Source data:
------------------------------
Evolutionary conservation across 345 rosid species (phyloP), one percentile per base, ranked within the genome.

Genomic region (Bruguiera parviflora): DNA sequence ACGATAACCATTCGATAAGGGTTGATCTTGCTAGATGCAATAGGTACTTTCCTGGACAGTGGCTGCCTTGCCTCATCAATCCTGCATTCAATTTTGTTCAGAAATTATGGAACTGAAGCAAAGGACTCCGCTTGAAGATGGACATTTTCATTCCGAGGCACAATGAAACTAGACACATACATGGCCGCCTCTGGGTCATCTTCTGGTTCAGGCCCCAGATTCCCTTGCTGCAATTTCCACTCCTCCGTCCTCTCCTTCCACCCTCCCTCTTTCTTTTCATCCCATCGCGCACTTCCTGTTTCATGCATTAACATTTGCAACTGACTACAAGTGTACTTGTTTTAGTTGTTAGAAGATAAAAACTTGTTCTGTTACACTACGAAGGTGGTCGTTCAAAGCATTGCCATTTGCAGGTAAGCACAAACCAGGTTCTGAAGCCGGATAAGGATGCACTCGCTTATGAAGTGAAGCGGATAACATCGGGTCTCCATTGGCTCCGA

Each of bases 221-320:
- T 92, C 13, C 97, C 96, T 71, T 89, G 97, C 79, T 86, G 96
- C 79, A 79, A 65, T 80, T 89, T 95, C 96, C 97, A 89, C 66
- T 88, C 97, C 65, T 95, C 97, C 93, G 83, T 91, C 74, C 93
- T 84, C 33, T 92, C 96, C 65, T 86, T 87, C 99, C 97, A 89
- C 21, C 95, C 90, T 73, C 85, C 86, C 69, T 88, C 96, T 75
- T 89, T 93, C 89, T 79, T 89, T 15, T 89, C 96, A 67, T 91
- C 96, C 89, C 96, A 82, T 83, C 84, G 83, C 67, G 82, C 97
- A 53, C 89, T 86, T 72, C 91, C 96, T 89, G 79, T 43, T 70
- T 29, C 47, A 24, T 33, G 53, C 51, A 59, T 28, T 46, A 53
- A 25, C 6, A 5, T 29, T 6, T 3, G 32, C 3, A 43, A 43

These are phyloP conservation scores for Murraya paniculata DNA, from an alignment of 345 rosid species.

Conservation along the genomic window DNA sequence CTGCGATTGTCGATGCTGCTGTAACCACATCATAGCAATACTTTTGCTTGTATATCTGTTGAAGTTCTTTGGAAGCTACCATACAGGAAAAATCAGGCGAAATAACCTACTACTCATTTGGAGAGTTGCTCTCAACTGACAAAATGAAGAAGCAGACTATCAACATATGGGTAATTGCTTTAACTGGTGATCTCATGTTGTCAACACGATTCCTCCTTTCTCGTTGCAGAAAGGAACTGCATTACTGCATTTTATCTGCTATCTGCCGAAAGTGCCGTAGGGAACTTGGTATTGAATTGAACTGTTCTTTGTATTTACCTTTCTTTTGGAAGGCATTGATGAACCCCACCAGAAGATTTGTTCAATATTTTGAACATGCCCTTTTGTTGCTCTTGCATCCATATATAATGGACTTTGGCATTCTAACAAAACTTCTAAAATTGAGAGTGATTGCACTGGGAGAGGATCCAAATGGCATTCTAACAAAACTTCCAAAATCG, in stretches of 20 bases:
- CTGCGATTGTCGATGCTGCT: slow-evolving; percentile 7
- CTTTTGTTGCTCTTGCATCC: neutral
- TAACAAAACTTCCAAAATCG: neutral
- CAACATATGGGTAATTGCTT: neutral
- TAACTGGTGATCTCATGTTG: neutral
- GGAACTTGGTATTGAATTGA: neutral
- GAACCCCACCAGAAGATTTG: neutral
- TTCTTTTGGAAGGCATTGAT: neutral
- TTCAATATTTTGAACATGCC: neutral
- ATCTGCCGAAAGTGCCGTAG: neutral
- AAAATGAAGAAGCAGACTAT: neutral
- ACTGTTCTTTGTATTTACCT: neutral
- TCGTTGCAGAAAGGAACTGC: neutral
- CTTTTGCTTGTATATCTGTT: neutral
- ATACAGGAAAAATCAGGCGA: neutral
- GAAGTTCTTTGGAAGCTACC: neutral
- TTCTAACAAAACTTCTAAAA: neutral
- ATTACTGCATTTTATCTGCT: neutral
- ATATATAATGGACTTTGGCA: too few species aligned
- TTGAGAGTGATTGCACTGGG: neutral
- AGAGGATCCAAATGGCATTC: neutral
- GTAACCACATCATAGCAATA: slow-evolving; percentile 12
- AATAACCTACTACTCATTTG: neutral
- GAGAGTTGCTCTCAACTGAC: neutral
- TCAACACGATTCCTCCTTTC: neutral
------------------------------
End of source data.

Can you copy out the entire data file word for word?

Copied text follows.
Evolutionary conservation across 345 rosid species (phyloP), one percentile per base, ranked within the genome.

Genomic region (Bruguiera parviflora): DNA sequence ACGATAACCATTCGATAAGGGTTGATCTTGCTAGATGCAATAGGTACTTTCCTGGACAGTGGCTGCCTTGCCTCATCAATCCTGCATTCAATTTTGTTCAGAAATTATGGAACTGAAGCAAAGGACTCCGCTTGAAGATGGACATTTTCATTCCGAGGCACAATGAAACTAGACACATACATGGCCGCCTCTGGGTCATCTTCTGGTTCAGGCCCCAGATTCCCTTGCTGCAATTTCCACTCCTCCGTCCTCTCCTTCCACCCTCCCTCTTTCTTTTCATCCCATCGCGCACTTCCTGTTTCATGCATTAACATTTGCAACTGACTACAAGTGTACTTGTTTTAGTTGTTAGAAGATAAAAACTTGTTCTGTTACACTACGAAGGTGGTCGTTCAAAGCATTGCCATTTGCAGGTAAGCACAAACCAGGTTCTGAAGCCGGATAAGGATGCACTCGCTTATGAAGTGAAGCGGATAACATCGGGTCTCCATTGGCTCCGA

Each of bases 221-320:
- T 92, C 13, C 97, C 96, T 71, T 89, G 97, C 79, T 86, G 96
- C 79, A 79, A 65, T 80, T 89, T 95, C 96, C 97, A 89, C 66
- T 88, C 97, C 65, T 95, C 97, C 93, G 83, T 91, C 74, C 93
- T 84, C 33, T 92, C 96, C 65, T 86, T 87, C 99, C 97, A 89
- C 21, C 95, C 90, T 73, C 85, C 86, C 69, T 88, C 96, T 75
- T 89, T 93, C 89, T 79, T 89, T 15, T 89, C 96, A 67, T 91
- C 96, C 89, C 96, A 82, T 83, C 84, G 83, C 67, G 82, C 97
- A 53, C 89, T 86, T 72, C 91, C 96, T 89, G 79, T 43, T 70
- T 29, C 47, A 24, T 33, G 53, C 51, A 59, T 28, T 46, A 53
- A 25, C 6, A 5, T 29, T 6, T 3, G 32, C 3, A 43, A 43

These are phyloP conservation scores for Murraya paniculata DNA, from an alignment of 345 rosid species.

Conservation along the genomic window DNA sequence CTGCGATTGTCGATGCTGCTGTAACCACATCATAGCAATACTTTTGCTTGTATATCTGTTGAAGTTCTTTGGAAGCTACCATACAGGAAAAATCAGGCGAAATAACCTACTACTCATTTGGAGAGTTGCTCTCAACTGACAAAATGAAGAAGCAGACTATCAACATATGGGTAATTGCTTTAACTGGTGATCTCATGTTGTCAACACGATTCCTCCTTTCTCGTTGCAGAAAGGAACTGCATTACTGCATTTTATCTGCTATCTGCCGAAAGTGCCGTAGGGAACTTGGTATTGAATTGAACTGTTCTTTGTATTTACCTTTCTTTTGGAAGGCATTGATGAACCCCACCAGAAGATTTGTTCAATATTTTGAACATGCCCTTTTGTTGCTCTTGCATCCATATATAATGGACTTTGGCATTCTAACAAAACTTCTAAAATTGAGAGTGATTGCACTGGGAGAGGATCCAAATGGCATTCTAACAAAACTTCCAAAATCG, in stretches of 20 bases:
- CTGCGATTGTCGATGCTGCT: slow-evolving; percentile 7
- CTTTTGTTGCTCTTGCATCC: neutral
- TAACAAAACTTCCAAAATCG: neutral
- CAACATATGGGTAATTGCTT: neutral
- TAACTGGTGATCTCATGTTG: neutral
- GGAACTTGGTATTGAATTGA: neutral
- GAACCCCACCAGAAGATTTG: neutral
- TTCTTTTGGAAGGCATTGAT: neutral
- TTCAATATTTTGAACATGCC: neutral
- ATCTGCCGAAAGTGCCGTAG: neutral
- AAAATGAAGAAGCAGACTAT: neutral
- ACTGTTCTTTGTATTTACCT: neutral
- TCGTTGCAGAAAGGAACTGC: neutral
- CTTTTGCTTGTATATCTGTT: neutral
- ATACAGGAAAAATCAGGCGA: neutral
- GAAGTTCTTTGGAAGCTACC: neutral
- TTCTAACAAAACTTCTAAAA: neutral
- ATTACTGCATTTTATCTGCT: neutral
- ATATATAATGGACTTTGGCA: too few species aligned
- TTGAGAGTGATTGCACTGGG: neutral
- AGAGGATCCAAATGGCATTC: neutral
- GTAACCACATCATAGCAATA: slow-evolving; percentile 12
- AATAACCTACTACTCATTTG: neutral
- GAGAGTTGCTCTCAACTGAC: neutral
- TCAACACGATTCCTCCTTTC: neutral